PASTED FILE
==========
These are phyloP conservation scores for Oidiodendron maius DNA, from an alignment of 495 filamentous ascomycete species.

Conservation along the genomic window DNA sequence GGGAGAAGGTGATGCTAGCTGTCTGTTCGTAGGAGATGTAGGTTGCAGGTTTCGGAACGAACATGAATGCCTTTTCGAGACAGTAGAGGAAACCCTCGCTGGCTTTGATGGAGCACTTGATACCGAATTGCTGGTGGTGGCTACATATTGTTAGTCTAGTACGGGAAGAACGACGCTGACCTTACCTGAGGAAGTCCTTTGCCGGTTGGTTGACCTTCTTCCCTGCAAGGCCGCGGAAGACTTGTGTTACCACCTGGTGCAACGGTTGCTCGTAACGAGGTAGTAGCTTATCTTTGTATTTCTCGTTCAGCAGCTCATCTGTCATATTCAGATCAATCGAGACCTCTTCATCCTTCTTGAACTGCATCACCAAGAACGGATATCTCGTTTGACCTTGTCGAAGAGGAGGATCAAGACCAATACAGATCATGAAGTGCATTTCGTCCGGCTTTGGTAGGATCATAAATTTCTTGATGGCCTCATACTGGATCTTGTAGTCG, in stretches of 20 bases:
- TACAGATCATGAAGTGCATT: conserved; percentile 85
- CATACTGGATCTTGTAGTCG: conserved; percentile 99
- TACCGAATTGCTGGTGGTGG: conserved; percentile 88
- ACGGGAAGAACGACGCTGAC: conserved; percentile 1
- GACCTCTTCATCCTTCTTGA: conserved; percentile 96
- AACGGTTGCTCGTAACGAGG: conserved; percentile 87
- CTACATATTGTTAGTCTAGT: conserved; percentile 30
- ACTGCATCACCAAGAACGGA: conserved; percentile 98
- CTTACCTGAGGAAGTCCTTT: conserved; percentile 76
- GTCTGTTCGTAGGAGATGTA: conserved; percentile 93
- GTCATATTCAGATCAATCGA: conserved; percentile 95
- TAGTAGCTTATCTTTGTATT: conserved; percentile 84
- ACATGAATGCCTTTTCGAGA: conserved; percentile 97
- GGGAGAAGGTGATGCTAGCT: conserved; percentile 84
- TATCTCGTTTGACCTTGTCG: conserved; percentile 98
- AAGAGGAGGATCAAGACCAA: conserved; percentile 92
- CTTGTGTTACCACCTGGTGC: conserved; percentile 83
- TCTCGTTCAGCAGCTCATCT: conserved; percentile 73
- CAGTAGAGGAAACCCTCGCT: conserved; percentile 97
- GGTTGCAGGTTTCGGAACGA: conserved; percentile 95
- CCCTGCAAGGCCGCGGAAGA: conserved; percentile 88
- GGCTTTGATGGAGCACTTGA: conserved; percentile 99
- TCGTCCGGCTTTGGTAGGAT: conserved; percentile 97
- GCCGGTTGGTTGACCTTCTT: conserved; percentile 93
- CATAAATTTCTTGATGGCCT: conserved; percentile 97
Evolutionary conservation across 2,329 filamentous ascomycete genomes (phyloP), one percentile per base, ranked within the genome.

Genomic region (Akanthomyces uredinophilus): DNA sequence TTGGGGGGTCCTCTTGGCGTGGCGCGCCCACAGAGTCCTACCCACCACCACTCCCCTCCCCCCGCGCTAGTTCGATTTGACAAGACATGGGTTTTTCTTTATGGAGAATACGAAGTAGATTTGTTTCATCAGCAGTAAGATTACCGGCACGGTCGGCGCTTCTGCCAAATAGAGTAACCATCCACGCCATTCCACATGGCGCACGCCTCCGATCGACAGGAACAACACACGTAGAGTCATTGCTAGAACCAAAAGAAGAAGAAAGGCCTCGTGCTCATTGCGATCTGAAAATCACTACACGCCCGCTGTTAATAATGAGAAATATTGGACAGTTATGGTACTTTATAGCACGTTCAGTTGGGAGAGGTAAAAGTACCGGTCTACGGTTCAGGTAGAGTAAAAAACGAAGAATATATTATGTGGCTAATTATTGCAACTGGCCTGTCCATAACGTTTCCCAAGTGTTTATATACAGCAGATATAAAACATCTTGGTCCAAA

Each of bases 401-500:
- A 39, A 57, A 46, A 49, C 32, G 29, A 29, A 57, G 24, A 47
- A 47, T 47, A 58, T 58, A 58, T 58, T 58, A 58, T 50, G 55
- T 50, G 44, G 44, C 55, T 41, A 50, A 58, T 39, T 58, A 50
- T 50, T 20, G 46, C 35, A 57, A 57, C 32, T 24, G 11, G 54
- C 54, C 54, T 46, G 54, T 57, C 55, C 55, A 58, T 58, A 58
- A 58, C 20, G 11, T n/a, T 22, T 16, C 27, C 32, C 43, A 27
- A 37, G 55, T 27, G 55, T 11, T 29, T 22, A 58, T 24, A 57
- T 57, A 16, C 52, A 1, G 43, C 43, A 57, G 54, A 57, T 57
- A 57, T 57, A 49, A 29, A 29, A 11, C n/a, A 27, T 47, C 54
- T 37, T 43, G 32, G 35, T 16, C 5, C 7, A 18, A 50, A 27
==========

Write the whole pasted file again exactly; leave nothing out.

These are phyloP conservation scores for Oidiodendron maius DNA, from an alignment of 495 filamentous ascomycete species.

Conservation along the genomic window DNA sequence GGGAGAAGGTGATGCTAGCTGTCTGTTCGTAGGAGATGTAGGTTGCAGGTTTCGGAACGAACATGAATGCCTTTTCGAGACAGTAGAGGAAACCCTCGCTGGCTTTGATGGAGCACTTGATACCGAATTGCTGGTGGTGGCTACATATTGTTAGTCTAGTACGGGAAGAACGACGCTGACCTTACCTGAGGAAGTCCTTTGCCGGTTGGTTGACCTTCTTCCCTGCAAGGCCGCGGAAGACTTGTGTTACCACCTGGTGCAACGGTTGCTCGTAACGAGGTAGTAGCTTATCTTTGTATTTCTCGTTCAGCAGCTCATCTGTCATATTCAGATCAATCGAGACCTCTTCATCCTTCTTGAACTGCATCACCAAGAACGGATATCTCGTTTGACCTTGTCGAAGAGGAGGATCAAGACCAATACAGATCATGAAGTGCATTTCGTCCGGCTTTGGTAGGATCATAAATTTCTTGATGGCCTCATACTGGATCTTGTAGTCG, in stretches of 20 bases:
- TACAGATCATGAAGTGCATT: conserved; percentile 85
- CATACTGGATCTTGTAGTCG: conserved; percentile 99
- TACCGAATTGCTGGTGGTGG: conserved; percentile 88
- ACGGGAAGAACGACGCTGAC: conserved; percentile 1
- GACCTCTTCATCCTTCTTGA: conserved; percentile 96
- AACGGTTGCTCGTAACGAGG: conserved; percentile 87
- CTACATATTGTTAGTCTAGT: conserved; percentile 30
- ACTGCATCACCAAGAACGGA: conserved; percentile 98
- CTTACCTGAGGAAGTCCTTT: conserved; percentile 76
- GTCTGTTCGTAGGAGATGTA: conserved; percentile 93
- GTCATATTCAGATCAATCGA: conserved; percentile 95
- TAGTAGCTTATCTTTGTATT: conserved; percentile 84
- ACATGAATGCCTTTTCGAGA: conserved; percentile 97
- GGGAGAAGGTGATGCTAGCT: conserved; percentile 84
- TATCTCGTTTGACCTTGTCG: conserved; percentile 98
- AAGAGGAGGATCAAGACCAA: conserved; percentile 92
- CTTGTGTTACCACCTGGTGC: conserved; percentile 83
- TCTCGTTCAGCAGCTCATCT: conserved; percentile 73
- CAGTAGAGGAAACCCTCGCT: conserved; percentile 97
- GGTTGCAGGTTTCGGAACGA: conserved; percentile 95
- CCCTGCAAGGCCGCGGAAGA: conserved; percentile 88
- GGCTTTGATGGAGCACTTGA: conserved; percentile 99
- TCGTCCGGCTTTGGTAGGAT: conserved; percentile 97
- GCCGGTTGGTTGACCTTCTT: conserved; percentile 93
- CATAAATTTCTTGATGGCCT: conserved; percentile 97
Evolutionary conservation across 2,329 filamentous ascomycete genomes (phyloP), one percentile per base, ranked within the genome.

Genomic region (Akanthomyces uredinophilus): DNA sequence TTGGGGGGTCCTCTTGGCGTGGCGCGCCCACAGAGTCCTACCCACCACCACTCCCCTCCCCCCGCGCTAGTTCGATTTGACAAGACATGGGTTTTTCTTTATGGAGAATACGAAGTAGATTTGTTTCATCAGCAGTAAGATTACCGGCACGGTCGGCGCTTCTGCCAAATAGAGTAACCATCCACGCCATTCCACATGGCGCACGCCTCCGATCGACAGGAACAACACACGTAGAGTCATTGCTAGAACCAAAAGAAGAAGAAAGGCCTCGTGCTCATTGCGATCTGAAAATCACTACACGCCCGCTGTTAATAATGAGAAATATTGGACAGTTATGGTACTTTATAGCACGTTCAGTTGGGAGAGGTAAAAGTACCGGTCTACGGTTCAGGTAGAGTAAAAAACGAAGAATATATTATGTGGCTAATTATTGCAACTGGCCTGTCCATAACGTTTCCCAAGTGTTTATATACAGCAGATATAAAACATCTTGGTCCAAA

Each of bases 401-500:
- A 39, A 57, A 46, A 49, C 32, G 29, A 29, A 57, G 24, A 47
- A 47, T 47, A 58, T 58, A 58, T 58, T 58, A 58, T 50, G 55
- T 50, G 44, G 44, C 55, T 41, A 50, A 58, T 39, T 58, A 50
- T 50, T 20, G 46, C 35, A 57, A 57, C 32, T 24, G 11, G 54
- C 54, C 54, T 46, G 54, T 57, C 55, C 55, A 58, T 58, A 58
- A 58, C 20, G 11, T n/a, T 22, T 16, C 27, C 32, C 43, A 27
- A 37, G 55, T 27, G 55, T 11, T 29, T 22, A 58, T 24, A 57
- T 57, A 16, C 52, A 1, G 43, C 43, A 57, G 54, A 57, T 57
- A 57, T 57, A 49, A 29, A 29, A 11, C n/a, A 27, T 47, C 54
- T 37, T 43, G 32, G 35, T 16, C 5, C 7, A 18, A 50, A 27